Did you miss Caffeine and the Brain: Part 1? Read it HERE.
In Caffeine and the Brain: Part 1, we looked at how caffeine has become a universal habit and why it can be detrimental to achieving maximal health. We discussed the egregious consumption of a pesticide and stimulant, but how exactly does caffeine work, scientifically, once it gets inside our brain? It acts as a central nervous system stimulant,1 by binding to adenosine receptor sites, blocking adenosine from doing its job.2
Adenosine is an inhibitory neurotransmitter, which normally helps the body relax.3 This explains why caffeine causes sleep issues4 and alertness when sleep-deprived.5 Caffeine molecules are stopping adenosine from doing its job.6
However, your body is smart, and is a big believer in a thing called “homeostasis,” meaning it likes to keep things the same.7 So when you start drinking large amounts of caffeine8 your body makes more of these adenosine receptor sites, and you need more caffeine to block them, since you feel caffeine’s effects via blocking a large majority of these receptors.9, 10
Caffeine is a vasoconstrictor, narrowing blood vessels, and decreases blood flow, and sometimes used in pain relief medications.11 By blocking adenosine from doing its job, caffeine also increases respiratory rate.12 However, caffeine ingestion promotes neurotransmitter release (acetylcholine, monoamines, etc.) which is how it does its job, as a stimulant.13 Meanwhile, dopamine and glutamate are released in the nucleus accumbens (your brain’s pleasure center).14
When following a Paleo Diet and lifestyle, look to the scientific basis behind leaving caffeine out. It’s better to rely on your body’s own natural energy stores. Natural sleep and wake cycles are ideal, and help your body function optimally.15 This isn’t possible when you are drinking lots of caffeine.16
And, as most of you already likely know, caffeine also causes cortisol to be released.17 Your body thinks some kind of emergency is happening, and it wants to prepare you. Humans need extremely huge doses of caffeine in order for it to become toxic.18 However, other animals are not nearly as tolerant (hence its original use as a pesticide).19 Below is the effect seen on a spider, that has ingested caffeine.20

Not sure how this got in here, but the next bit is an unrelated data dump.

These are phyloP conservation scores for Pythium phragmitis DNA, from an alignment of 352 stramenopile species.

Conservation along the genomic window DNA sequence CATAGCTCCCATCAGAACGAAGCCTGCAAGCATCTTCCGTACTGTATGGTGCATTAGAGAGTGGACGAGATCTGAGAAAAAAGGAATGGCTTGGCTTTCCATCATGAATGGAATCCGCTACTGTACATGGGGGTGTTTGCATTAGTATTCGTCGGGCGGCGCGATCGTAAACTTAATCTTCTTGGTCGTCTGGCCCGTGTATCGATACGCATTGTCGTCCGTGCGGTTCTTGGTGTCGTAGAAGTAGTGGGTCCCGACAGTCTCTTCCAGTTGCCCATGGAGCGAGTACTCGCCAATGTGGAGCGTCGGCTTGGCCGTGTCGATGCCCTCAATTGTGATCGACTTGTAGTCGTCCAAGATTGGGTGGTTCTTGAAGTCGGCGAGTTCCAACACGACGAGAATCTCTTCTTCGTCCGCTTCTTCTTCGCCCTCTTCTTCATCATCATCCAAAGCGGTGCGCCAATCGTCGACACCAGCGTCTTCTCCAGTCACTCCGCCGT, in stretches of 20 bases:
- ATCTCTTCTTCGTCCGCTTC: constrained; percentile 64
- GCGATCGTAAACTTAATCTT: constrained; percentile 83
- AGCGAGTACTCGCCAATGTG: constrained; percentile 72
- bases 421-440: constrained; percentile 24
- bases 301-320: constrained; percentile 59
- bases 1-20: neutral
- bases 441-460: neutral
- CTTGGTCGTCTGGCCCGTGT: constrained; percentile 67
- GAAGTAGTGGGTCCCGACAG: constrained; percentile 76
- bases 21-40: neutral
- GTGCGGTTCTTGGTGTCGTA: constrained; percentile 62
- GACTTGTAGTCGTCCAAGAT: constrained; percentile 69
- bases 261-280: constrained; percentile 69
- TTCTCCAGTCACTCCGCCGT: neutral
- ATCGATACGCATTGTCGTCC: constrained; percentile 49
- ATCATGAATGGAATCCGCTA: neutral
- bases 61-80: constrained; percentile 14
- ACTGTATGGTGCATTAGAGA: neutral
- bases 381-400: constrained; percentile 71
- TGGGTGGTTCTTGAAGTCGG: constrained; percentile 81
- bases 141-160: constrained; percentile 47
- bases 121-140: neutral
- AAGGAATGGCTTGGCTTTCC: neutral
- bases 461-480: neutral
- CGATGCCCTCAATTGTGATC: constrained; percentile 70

Interestingly, caffeine is legal and unregulated, which is not at all the case for basically every other psychoactive drug in the world.21 In fact, Dr. William Dement, professor from Stanford University, posits if caffeine were introduced today, it would not be made legal.22 The addictive nature and withdrawal effects are well-documented23 among the sleep, stimulant, and biochemical effects.24
Genetically, caffeine has a stronger effect on some individuals, compared to others.25 Humans with at least one C variant of CYP1A2, a gene, react less favorably to caffeine, and metabolize it slower.26 This could possibly explain the difference between you, and your friend who goes off the rails on just one cup of espresso.
Besides this scientific evidence, caffeine depletes magnesium stores, causing many effects downstream.27 These effects can be exhibited as: poor sleep, muscle cramps and chronic pain.28 About 50% of people in the United States are deficient in magnesium, whether due to too much caffeine, or not enough magnesium consumption to begin with, though it’s likely both.29
Caffeine, if consumed, is best kept at the ‘therapeutic’ dose, of 100-200mg per day.30 Incorporating caffeine into your Paleo Diet isn’t advisable, however, if you’re looking to maximize its effects. If looking to minimize your pesticide load, organic coffee is more ideal, and green tea offers L-theanine, which has a calming effect on the brain, along with lower amounts of caffeine, compared with coffee.31, 32
Lastly, let us not forget that the most beneficial beverage of all…water! A Paleo Diet should be hydrating, and keep your cells happy! Raise your glass (or bottle) to good health!
1. Nehlig A, Daval JL, Debry G. Caffeine and the central nervous system: mechanisms of action, biochemical, metabolic and psychostimulant effects. Brain Res Brain Res Rev. 1992;17(2):139-70.
2. Fisone G, Borgkvist A, Usiello A. Caffeine as a psychomotor stimulant: mechanism of action. Cell Mol Life Sci. 2004;61(7-8):857-72.
3. Ribeiro JA. Purinergic inhibition of neurotransmitter release in the central nervous system. Pharmacol Toxicol. 1995;77(5):299-305.